by Jennifer Gallagher, Second Year, Religion and Theology
The Croft // Jennifer Gallagher writes on her struggles with anxiety – heightened by stress about post-university life – and reiterates the importance of open societal discussions of mental health.
For as long as I can remember, I have obsessed over the idea of being liked, loved, wanted and adored. I regularly catch myself wondering, ‘what can I do to make her like me?’; ‘how can I make them think I’m cool/fun/kind/pretty?’ Worst of all I catch myself mirroring the behaviour of my peers to meet social expectations.
This type of angst has resided in my mind for as long as I can remember. It is not constantly awake or nagging, but it is always present – threatening to interrupt my day, my conversations and my relationships.
Sometimes it is obvious what causes it: a specific incident or comment that triggers a chain-reaction of thinking, doubting and questioning both myself and others. Yet, other times it throbs arbitrarily, chipping away at things that are good and positive. For example, I feel anxious whilst writing this piece: anxious that I am not writing about anxiety in the right way.
I am always quick to normalise my anxiety, reminding myself that I am tired or hungover or 21 years old. Yet, sometimes I wonder why I accept the deep pit in my stomach as inevitable, and why I ignore and accept it like a new scar or a sobbing baby.
I found myself comparing the train I missed a few weeks ago (frustrating, unchangeable) with my attitude towards anxiety. I not only feel powerless in the face of my own anxiety but often find myself listening to my peers’ experiences, offering empty advice and feeling unqualified to counsel or advise in the midst of my own chaos.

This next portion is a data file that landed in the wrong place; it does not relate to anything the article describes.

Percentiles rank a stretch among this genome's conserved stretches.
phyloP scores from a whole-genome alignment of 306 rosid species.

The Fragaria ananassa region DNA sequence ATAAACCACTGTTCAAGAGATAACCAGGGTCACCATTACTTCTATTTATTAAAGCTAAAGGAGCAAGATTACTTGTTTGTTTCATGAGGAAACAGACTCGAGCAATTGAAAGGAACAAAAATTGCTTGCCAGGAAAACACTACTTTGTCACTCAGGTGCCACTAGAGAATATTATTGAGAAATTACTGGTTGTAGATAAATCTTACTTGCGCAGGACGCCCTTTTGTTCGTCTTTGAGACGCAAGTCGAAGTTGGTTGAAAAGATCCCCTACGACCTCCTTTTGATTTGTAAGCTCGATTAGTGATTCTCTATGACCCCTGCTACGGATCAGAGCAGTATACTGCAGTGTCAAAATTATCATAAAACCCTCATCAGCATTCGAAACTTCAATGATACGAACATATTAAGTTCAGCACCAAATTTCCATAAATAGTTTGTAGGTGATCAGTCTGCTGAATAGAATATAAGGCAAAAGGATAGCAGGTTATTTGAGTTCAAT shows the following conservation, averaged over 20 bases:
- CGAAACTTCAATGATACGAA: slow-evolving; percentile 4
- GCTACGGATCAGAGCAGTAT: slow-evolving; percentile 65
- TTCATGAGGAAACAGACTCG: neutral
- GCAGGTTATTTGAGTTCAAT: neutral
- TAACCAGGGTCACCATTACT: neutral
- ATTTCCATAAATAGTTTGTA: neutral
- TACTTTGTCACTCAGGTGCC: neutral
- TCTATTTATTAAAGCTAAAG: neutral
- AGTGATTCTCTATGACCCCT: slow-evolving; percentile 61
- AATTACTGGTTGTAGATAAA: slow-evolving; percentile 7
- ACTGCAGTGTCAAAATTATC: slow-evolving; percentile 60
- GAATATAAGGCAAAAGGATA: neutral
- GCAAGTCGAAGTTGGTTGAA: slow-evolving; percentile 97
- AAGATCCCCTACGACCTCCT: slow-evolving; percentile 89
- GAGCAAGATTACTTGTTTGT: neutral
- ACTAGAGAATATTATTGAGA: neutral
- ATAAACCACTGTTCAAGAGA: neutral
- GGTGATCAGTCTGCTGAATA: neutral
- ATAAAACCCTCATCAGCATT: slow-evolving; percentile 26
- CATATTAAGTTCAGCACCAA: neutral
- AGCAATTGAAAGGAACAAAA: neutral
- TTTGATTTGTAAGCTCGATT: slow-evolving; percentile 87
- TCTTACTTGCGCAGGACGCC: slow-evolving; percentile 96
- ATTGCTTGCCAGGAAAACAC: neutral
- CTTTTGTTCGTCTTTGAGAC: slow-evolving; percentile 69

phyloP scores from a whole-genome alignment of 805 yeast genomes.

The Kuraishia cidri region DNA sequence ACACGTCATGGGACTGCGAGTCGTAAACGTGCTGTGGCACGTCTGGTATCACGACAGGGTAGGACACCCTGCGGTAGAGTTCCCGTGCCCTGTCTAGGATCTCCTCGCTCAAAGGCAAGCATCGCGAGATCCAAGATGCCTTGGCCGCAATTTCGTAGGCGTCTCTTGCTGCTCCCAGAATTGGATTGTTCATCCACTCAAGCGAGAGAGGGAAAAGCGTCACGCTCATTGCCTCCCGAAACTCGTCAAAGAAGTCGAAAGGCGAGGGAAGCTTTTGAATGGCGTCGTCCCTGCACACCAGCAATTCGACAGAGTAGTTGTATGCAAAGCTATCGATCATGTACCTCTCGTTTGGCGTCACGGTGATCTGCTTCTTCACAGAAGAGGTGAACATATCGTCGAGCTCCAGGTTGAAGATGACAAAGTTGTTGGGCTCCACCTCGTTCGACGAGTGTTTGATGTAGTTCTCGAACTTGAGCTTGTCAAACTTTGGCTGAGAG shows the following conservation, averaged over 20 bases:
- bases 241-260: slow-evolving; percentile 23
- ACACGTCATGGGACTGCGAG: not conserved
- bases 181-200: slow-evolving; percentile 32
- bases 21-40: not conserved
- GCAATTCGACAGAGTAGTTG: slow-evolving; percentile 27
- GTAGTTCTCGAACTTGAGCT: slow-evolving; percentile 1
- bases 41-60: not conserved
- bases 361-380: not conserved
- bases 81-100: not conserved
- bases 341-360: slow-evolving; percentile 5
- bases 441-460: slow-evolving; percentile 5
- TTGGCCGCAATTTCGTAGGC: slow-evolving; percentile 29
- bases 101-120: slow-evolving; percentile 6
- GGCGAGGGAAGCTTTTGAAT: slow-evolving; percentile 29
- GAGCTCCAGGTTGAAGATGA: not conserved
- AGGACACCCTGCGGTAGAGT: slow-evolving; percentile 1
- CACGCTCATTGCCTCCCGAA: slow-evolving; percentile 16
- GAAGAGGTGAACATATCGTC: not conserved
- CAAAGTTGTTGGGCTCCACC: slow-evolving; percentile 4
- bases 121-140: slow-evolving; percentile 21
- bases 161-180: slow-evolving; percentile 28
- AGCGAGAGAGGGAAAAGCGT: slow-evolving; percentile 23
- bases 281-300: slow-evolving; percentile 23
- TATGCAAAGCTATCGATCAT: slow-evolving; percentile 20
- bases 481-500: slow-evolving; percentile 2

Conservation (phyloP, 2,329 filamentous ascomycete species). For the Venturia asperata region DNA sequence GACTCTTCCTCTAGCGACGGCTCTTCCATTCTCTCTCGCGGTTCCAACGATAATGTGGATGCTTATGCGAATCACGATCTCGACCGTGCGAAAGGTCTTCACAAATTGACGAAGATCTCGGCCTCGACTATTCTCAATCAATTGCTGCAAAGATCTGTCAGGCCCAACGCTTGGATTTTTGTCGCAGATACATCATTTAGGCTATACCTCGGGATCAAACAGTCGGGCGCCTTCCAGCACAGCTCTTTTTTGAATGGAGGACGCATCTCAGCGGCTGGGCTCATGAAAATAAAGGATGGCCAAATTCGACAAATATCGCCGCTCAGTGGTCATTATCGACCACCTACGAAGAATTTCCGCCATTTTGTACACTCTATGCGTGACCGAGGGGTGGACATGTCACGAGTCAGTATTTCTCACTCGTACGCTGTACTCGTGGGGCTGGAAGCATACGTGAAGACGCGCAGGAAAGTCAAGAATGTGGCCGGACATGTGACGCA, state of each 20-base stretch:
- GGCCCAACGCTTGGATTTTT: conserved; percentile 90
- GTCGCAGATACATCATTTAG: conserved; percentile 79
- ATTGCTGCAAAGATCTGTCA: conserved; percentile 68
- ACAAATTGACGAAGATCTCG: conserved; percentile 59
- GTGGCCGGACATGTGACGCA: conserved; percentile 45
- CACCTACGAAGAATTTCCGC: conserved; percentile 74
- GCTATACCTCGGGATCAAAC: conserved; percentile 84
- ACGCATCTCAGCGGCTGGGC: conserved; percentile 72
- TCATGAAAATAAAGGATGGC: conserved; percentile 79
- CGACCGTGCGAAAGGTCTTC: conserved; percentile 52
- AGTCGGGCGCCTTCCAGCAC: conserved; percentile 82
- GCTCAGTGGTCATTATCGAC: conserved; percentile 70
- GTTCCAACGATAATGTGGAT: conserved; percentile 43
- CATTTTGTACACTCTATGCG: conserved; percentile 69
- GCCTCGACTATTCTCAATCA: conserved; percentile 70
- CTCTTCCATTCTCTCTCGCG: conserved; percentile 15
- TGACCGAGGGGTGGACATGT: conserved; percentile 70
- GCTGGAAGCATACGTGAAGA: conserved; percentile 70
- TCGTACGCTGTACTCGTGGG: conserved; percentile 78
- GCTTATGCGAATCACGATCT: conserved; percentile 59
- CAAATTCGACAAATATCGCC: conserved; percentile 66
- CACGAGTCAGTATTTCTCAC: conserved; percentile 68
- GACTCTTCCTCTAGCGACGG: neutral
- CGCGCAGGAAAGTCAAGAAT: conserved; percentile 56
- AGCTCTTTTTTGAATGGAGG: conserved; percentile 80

I can ashamedly admit that I silently question those who bravely admit to their anxiety, not because I believe them to be lying or overreacting, but because I treat them with the same explaining-away procedure that I put myself through.
In my research on experiences of anxiety, I have found it to be continuously linked to one word: pressure. This pressure is wide-ranging and often elusive, sitting deep in the realms of university debt, rise in graduates, expectations of our parents and society.
This pressure is wide-ranging and often elusive, sitting deep in the realms of university debt, rise in graduates, expectations of our parents and society
It lives in our personal worries, be those financial, social or personal. It eats at insecurity and fear, feeding off itself in a cycle. There is an endless public dialogue about the increasing pressure on young people.
My parents often say it softly with sympathetic eyes over dinner, as they ask if I have begun applying for summer internships yet. But to add to this, I believe that with the luxury of increased choice (notably as young women), comes a silent pressure to do it all, and have it all.
We are raised to believe that we can do anything we want, which translates to doing everything we can and so when the glass ceiling is shattered, we are faced with a terrifying number of possibilities; our lives are no longer prescribed for us.
Whilst this is a pessimistic take on the advancements of modern thinking, I believe that there is some comfort to be found in reminding oneself that anxiety is not a new emotion. It is a natural, genetic human condition, and we should celebrate our increasing ability to have open conversations about it, even if they appear to highlight its scary extent.
Luckily, my anxiety has never felt crippling or chronic. Sufferers report not being able to leave the house and relying on a cocktail of pills to feel ‘normal’. I am aware of how lucky I am to have the privilege of going to the party, and self-indulging in what the guests thought of me afterwards. I am aware that many people cannot make it to the party.
We can hope that increasing awareness of anxiety will create an increasing demand for a solution, and we cannot deny that the conversation on mental health generally has opened up massively in the last few years. As I said before, I feel unqualified to offer advice, and so will only say that I am attempting to be more honest with myself and to accept my anxiety gently when it decides to surface.
Featured image: Epigram / Eve Coleman
If you're struggling with anxiety, here are a few resources that you may find helpful:
Bristol Nightline 01179 266266 (term-time only)
Vitaminds NHS mental health service